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Modeling the Impact of Amorphous Drug-Polymer Colloids on the Absorption of Poorly Water Soluble Drugs

Formulation of amorphous solid dispersions, as means to improve absorption for poorly water soluble drugs, has proven to be a reliable and effective approach. In assessing how these formulations perform in vivo, it has been observed that they can dissolve into multiple species in biorelevant media. These species can be supersaturated free drug, drug partitioned into bile salt micelles and amorphous drug-polymer colloids, as well as precipitated amorphous or crystalline drug. Here, the impact of amorphous drug-polymer colloids on the absorption of several water insoluble drugs is modeled based on a modified permeability equation that takes these nano-sized colloids into account. The model simulations are compared to three literature in vivo studies, as well as the simulation for those using the standard permeability calculation. To learn more, download our poster.
Authors: Aaron Stewart
Publish Date: 05-Nov-2020

Case Study: Application of Colorista® Capsules for Rapid Product Development with Proof of Concept Data

The objective of this study was to design the most suitable solid oral delivery system with an acceptable shelf life at room temperature or at refrigerated conditions. This study was initiated with an extensive excipient compatibility study using pharmaceutical excipients and stabilizers, followed by a blend stability study, a manufacturing process and dosage form selection study, and an accelerated stability study using the final formulation in Colorista® capsules. To learn more, download our poster.
Authors: Namrata Vora
Publish Date: 05-Nov-2020

Methanol-assisted Secondary Drying to Accelerate Residual Solvent Removal in Spray-dried Polymers

Drug candidates with low aqueous solubility require bioavailability enhancement techniques to enable oral delivery. Spray drying has been used to manufacture amorphous solid dispersions with enhanced oral bioavailability, resulting in over a dozen commercial products and many more in clinical trials. After spray drying is used to convert a liquid feed to a solid powder, residual solvent remains in the product, which must be removed to meet ICH safety specifications. The process of residual solvent removal is called secondary drying. Typical secondary drying techniques, such as drying in the presence of water vapor or vacuum drying often suffice. Some spray-dried materials are more challenging, requiring 24 hours or longer to secondary dry at typical conditions. This work introduces methanol-assisted secondary drying, a technique which can be used to accelerate residual solvent removal from spray-dried products.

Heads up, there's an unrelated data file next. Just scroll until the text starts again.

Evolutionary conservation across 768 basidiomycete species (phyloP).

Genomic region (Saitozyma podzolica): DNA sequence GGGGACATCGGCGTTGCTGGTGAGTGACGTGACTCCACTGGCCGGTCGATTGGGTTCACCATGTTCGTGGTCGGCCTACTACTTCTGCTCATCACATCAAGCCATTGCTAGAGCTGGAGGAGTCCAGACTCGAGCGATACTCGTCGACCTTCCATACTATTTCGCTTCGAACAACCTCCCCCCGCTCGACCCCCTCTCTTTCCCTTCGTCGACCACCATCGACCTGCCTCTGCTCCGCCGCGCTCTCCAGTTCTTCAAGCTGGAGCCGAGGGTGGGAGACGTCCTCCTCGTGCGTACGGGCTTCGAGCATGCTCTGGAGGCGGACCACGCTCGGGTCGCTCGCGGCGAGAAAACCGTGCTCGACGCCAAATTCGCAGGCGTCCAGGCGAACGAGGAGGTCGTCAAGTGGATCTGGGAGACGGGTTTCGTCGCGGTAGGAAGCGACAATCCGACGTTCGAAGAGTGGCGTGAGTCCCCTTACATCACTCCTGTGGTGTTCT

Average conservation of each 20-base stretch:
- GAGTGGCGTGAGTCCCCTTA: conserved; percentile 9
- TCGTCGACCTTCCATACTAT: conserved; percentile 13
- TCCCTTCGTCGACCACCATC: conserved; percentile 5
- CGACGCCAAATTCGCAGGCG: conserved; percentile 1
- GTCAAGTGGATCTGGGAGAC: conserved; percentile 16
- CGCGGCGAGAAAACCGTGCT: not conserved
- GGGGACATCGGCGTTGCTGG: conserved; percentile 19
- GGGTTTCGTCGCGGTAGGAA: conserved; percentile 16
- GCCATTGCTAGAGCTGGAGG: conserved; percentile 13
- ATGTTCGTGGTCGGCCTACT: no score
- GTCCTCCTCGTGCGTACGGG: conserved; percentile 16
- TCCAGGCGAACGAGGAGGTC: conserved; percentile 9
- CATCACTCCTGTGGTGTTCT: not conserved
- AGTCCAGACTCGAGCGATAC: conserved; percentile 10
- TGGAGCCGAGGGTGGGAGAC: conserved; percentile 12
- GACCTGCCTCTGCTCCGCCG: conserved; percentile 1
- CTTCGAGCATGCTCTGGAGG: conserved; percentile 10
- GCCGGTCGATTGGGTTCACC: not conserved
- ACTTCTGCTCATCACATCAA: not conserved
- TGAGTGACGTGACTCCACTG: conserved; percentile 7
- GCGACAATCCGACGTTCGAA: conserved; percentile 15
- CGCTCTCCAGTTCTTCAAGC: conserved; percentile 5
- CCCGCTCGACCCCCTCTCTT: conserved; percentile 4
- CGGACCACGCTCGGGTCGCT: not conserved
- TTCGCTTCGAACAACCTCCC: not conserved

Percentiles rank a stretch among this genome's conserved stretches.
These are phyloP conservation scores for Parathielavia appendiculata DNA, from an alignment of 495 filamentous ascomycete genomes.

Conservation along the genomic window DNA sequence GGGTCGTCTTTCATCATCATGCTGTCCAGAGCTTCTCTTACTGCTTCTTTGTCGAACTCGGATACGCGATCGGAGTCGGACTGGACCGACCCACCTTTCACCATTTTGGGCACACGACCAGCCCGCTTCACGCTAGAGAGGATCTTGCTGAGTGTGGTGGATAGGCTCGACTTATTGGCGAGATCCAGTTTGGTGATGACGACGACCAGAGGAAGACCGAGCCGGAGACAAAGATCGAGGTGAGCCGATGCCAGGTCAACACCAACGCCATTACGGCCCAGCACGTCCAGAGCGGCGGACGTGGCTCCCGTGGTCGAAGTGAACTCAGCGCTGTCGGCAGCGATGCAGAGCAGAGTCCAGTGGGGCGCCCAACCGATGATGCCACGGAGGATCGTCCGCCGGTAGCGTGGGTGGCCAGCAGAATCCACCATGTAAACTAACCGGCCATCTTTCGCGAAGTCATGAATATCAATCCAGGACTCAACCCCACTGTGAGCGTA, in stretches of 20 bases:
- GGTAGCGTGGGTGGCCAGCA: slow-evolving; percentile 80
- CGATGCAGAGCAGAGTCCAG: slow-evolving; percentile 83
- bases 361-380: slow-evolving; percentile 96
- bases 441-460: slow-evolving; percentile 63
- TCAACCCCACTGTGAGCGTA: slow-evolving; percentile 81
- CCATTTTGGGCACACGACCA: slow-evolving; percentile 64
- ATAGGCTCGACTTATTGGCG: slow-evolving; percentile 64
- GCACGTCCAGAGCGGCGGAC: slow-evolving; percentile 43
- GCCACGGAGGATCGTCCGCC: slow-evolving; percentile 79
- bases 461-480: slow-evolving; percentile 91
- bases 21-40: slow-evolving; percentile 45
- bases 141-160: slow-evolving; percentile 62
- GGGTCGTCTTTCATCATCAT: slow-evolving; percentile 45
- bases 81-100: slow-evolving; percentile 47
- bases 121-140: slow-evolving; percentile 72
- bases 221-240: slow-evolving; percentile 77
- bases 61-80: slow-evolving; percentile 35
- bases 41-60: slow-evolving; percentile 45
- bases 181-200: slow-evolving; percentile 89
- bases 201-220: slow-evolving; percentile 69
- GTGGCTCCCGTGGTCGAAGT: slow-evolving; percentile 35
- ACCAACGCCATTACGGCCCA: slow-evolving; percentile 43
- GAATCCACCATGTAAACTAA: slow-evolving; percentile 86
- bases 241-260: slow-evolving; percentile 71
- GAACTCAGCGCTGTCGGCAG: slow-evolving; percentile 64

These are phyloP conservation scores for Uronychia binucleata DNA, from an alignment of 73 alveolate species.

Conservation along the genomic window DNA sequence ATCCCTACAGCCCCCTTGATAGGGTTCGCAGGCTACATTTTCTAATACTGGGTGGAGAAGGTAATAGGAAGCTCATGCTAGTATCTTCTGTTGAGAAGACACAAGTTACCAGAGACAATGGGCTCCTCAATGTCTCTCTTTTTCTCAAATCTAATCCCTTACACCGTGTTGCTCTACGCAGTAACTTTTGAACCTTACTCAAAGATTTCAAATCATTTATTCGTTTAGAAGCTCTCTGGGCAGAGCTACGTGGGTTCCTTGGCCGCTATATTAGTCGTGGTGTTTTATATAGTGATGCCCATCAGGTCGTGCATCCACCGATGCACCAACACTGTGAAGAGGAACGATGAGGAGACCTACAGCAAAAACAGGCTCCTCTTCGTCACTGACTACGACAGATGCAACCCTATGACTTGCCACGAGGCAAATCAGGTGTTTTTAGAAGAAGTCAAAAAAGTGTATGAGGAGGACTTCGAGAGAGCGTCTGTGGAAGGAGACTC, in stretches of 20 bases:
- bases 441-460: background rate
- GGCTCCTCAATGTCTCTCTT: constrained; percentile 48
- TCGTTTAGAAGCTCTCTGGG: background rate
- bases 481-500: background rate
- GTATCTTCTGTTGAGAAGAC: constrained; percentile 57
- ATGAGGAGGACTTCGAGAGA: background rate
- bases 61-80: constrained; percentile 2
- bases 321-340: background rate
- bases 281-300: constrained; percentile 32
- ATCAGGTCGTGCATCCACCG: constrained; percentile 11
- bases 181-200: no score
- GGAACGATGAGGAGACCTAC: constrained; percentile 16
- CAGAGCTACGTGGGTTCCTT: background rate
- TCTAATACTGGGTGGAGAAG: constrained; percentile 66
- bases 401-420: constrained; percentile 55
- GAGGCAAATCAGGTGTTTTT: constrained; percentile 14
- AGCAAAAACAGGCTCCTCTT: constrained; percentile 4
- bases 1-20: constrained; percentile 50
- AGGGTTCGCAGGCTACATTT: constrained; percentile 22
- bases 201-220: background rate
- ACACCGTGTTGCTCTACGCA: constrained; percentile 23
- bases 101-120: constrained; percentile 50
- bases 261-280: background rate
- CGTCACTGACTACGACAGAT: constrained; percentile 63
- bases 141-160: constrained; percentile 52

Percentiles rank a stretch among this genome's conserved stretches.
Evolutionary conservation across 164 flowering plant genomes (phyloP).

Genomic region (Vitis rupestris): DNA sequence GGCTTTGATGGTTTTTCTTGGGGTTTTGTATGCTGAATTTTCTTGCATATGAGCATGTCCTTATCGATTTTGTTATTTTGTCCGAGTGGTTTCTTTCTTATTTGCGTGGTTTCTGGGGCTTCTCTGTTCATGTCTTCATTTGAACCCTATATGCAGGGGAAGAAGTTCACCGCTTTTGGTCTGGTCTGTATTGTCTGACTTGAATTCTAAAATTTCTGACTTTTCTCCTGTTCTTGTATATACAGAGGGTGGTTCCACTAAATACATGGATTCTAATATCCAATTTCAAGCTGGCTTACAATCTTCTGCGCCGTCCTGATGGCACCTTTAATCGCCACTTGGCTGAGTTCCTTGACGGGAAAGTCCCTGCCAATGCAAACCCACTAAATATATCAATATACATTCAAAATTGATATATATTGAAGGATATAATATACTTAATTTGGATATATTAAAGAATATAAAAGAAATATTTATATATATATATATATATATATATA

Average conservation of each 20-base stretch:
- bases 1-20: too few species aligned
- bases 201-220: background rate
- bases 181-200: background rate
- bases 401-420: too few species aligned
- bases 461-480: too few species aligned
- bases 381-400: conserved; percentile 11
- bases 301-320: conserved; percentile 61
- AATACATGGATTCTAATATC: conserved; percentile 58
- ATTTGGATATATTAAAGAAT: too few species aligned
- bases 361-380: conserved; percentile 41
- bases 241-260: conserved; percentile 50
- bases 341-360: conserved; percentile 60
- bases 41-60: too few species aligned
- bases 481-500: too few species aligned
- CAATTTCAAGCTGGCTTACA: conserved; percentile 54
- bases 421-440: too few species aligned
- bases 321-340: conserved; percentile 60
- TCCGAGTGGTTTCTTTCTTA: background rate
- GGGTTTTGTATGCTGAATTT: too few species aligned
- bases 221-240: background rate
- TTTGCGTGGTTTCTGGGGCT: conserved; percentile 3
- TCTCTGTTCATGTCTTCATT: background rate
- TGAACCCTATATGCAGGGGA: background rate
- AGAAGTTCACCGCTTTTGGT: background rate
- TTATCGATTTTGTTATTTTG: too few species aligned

Publish Date: 05-Nov-2020

From Brick Dust to Blockbuster

David Lyon shares insights on the future of the small molecule industry. The pipeline of small molecule candidates has become larger as more approvals are fast-tracked. Smaller biotechs drive innovation in developing therapies for the high-demand areas such as oncology and immunology. However, these firms often lack the technology to manufacture large amounts of a drug needed for trials, especially for poorly soluble candidates.  Due to this, many companies turn to CDMOs in order to scale up or solve bioavailability issues.
Authors: David Lyon
Publish Date: 04-Nov-2020

Rapid Fire Presentation: Measuring Lipolytic Activity in Biologics Drug Substance and Drug Product

Polysorbate degradation is discussed being oxidatively and hydrolytically, via lipolytic activity of enzymes (Lipases) in HCP. We developed an analytical assay to detect and measure lipolytic activity in biopharmaceutical partly purified DS, drug substance (DS) and drug product (DP). The assay was optimized by variation of key parameters. The assay can support the optimization of the downstream purification process in order to remove HCPs with lipolytic activity. Furthermore it can be used to measure lipolytic activity in DS / DP samples and support root cause investigations related to polysorbate degradation. To learn more, download our rapid-fire presentation.
Authors: Andreas Zerr
Publish Date: 03-Nov-2020

Rapid Fire Presentation: Polysorbate in Biologics – Understanding Degradation by Applying Proper Analytics